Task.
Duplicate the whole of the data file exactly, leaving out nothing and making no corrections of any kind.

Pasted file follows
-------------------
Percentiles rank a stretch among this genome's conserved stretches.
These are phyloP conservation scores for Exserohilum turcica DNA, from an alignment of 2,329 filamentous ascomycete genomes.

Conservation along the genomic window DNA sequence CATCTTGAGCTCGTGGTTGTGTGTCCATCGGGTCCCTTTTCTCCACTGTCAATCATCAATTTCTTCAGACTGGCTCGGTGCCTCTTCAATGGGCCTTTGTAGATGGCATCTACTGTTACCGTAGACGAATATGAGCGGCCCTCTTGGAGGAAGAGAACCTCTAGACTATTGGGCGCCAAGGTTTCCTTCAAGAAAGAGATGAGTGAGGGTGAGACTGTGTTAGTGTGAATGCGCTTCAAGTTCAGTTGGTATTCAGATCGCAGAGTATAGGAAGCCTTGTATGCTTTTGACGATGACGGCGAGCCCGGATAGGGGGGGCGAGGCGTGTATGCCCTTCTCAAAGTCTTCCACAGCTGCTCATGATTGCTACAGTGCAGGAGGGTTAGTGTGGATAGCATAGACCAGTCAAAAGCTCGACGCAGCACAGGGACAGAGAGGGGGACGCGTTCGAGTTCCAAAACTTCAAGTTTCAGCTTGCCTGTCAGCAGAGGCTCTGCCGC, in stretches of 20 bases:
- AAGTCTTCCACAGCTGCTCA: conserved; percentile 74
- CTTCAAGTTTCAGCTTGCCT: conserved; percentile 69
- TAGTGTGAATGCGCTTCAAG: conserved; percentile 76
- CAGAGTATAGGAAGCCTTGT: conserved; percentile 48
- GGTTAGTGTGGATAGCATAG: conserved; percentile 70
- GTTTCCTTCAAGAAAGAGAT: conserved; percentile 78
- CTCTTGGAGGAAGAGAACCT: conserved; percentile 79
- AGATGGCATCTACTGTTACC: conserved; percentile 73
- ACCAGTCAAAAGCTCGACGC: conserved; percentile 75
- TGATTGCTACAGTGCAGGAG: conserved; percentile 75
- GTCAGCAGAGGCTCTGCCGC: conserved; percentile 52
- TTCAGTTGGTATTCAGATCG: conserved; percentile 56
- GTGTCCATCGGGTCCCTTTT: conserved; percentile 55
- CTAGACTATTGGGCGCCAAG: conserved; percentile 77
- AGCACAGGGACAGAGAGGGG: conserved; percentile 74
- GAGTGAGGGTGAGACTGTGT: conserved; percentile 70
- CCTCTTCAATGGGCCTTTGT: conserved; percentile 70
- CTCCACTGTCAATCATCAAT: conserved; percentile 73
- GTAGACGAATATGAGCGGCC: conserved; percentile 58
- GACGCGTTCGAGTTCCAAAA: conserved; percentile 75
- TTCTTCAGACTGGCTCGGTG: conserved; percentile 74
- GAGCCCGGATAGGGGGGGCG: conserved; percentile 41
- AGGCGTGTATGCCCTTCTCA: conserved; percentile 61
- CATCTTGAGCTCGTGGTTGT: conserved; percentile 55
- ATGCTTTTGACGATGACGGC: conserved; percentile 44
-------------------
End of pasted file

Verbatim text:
Percentiles rank a stretch among this genome's conserved stretches.
These are phyloP conservation scores for Exserohilum turcica DNA, from an alignment of 2,329 filamentous ascomycete genomes.

Conservation along the genomic window DNA sequence CATCTTGAGCTCGTGGTTGTGTGTCCATCGGGTCCCTTTTCTCCACTGTCAATCATCAATTTCTTCAGACTGGCTCGGTGCCTCTTCAATGGGCCTTTGTAGATGGCATCTACTGTTACCGTAGACGAATATGAGCGGCCCTCTTGGAGGAAGAGAACCTCTAGACTATTGGGCGCCAAGGTTTCCTTCAAGAAAGAGATGAGTGAGGGTGAGACTGTGTTAGTGTGAATGCGCTTCAAGTTCAGTTGGTATTCAGATCGCAGAGTATAGGAAGCCTTGTATGCTTTTGACGATGACGGCGAGCCCGGATAGGGGGGGCGAGGCGTGTATGCCCTTCTCAAAGTCTTCCACAGCTGCTCATGATTGCTACAGTGCAGGAGGGTTAGTGTGGATAGCATAGACCAGTCAAAAGCTCGACGCAGCACAGGGACAGAGAGGGGGACGCGTTCGAGTTCCAAAACTTCAAGTTTCAGCTTGCCTGTCAGCAGAGGCTCTGCCGC, in stretches of 20 bases:
- AAGTCTTCCACAGCTGCTCA: conserved; percentile 74
- CTTCAAGTTTCAGCTTGCCT: conserved; percentile 69
- TAGTGTGAATGCGCTTCAAG: conserved; percentile 76
- CAGAGTATAGGAAGCCTTGT: conserved; percentile 48
- GGTTAGTGTGGATAGCATAG: conserved; percentile 70
- GTTTCCTTCAAGAAAGAGAT: conserved; percentile 78
- CTCTTGGAGGAAGAGAACCT: conserved; percentile 79
- AGATGGCATCTACTGTTACC: conserved; percentile 73
- ACCAGTCAAAAGCTCGACGC: conserved; percentile 75
- TGATTGCTACAGTGCAGGAG: conserved; percentile 75
- GTCAGCAGAGGCTCTGCCGC: conserved; percentile 52
- TTCAGTTGGTATTCAGATCG: conserved; percentile 56
- GTGTCCATCGGGTCCCTTTT: conserved; percentile 55
- CTAGACTATTGGGCGCCAAG: conserved; percentile 77
- AGCACAGGGACAGAGAGGGG: conserved; percentile 74
- GAGTGAGGGTGAGACTGTGT: conserved; percentile 70
- CCTCTTCAATGGGCCTTTGT: conserved; percentile 70
- CTCCACTGTCAATCATCAAT: conserved; percentile 73
- GTAGACGAATATGAGCGGCC: conserved; percentile 58
- GACGCGTTCGAGTTCCAAAA: conserved; percentile 75
- TTCTTCAGACTGGCTCGGTG: conserved; percentile 74
- GAGCCCGGATAGGGGGGGCG: conserved; percentile 41
- AGGCGTGTATGCCCTTCTCA: conserved; percentile 61
- CATCTTGAGCTCGTGGTTGT: conserved; percentile 55
- ATGCTTTTGACGATGACGGC: conserved; percentile 44